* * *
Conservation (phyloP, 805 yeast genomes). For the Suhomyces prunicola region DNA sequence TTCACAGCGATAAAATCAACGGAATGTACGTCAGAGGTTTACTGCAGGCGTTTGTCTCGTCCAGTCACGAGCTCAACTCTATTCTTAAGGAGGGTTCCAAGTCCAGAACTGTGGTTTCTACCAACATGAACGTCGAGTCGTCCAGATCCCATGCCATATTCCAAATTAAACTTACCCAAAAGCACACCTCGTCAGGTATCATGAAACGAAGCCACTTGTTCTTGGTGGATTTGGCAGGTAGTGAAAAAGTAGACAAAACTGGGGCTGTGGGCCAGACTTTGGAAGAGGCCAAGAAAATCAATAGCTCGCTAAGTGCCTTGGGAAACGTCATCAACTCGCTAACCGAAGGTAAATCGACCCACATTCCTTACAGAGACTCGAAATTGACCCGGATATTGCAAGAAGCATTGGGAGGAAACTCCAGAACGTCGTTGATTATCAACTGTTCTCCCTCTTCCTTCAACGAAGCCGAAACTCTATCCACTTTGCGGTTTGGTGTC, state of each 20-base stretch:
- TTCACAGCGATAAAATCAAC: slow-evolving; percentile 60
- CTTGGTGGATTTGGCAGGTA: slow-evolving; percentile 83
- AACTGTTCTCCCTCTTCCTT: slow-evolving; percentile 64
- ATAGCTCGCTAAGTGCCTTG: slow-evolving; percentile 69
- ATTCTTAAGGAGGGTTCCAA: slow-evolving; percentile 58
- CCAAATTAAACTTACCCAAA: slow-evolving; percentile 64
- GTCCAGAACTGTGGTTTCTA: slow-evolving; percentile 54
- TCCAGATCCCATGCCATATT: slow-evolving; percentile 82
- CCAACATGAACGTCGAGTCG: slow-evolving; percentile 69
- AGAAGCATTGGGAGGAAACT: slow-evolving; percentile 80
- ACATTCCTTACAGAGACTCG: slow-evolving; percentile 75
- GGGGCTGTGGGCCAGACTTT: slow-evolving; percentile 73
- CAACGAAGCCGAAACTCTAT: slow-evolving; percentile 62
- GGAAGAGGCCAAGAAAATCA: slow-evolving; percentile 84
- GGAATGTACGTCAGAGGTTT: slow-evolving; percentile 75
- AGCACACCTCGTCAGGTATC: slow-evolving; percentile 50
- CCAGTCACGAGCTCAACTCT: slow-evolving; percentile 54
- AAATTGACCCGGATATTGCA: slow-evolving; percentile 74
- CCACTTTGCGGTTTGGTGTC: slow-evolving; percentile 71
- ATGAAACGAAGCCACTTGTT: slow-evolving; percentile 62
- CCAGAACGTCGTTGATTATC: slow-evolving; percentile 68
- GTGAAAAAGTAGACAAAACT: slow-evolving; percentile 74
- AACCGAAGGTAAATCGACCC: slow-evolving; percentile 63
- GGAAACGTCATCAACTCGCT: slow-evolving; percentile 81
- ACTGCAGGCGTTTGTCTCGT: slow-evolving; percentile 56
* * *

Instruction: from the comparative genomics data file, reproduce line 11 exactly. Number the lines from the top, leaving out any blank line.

- AGAAGCATTGGGAGGAAACT: slow-evolving; percentile 80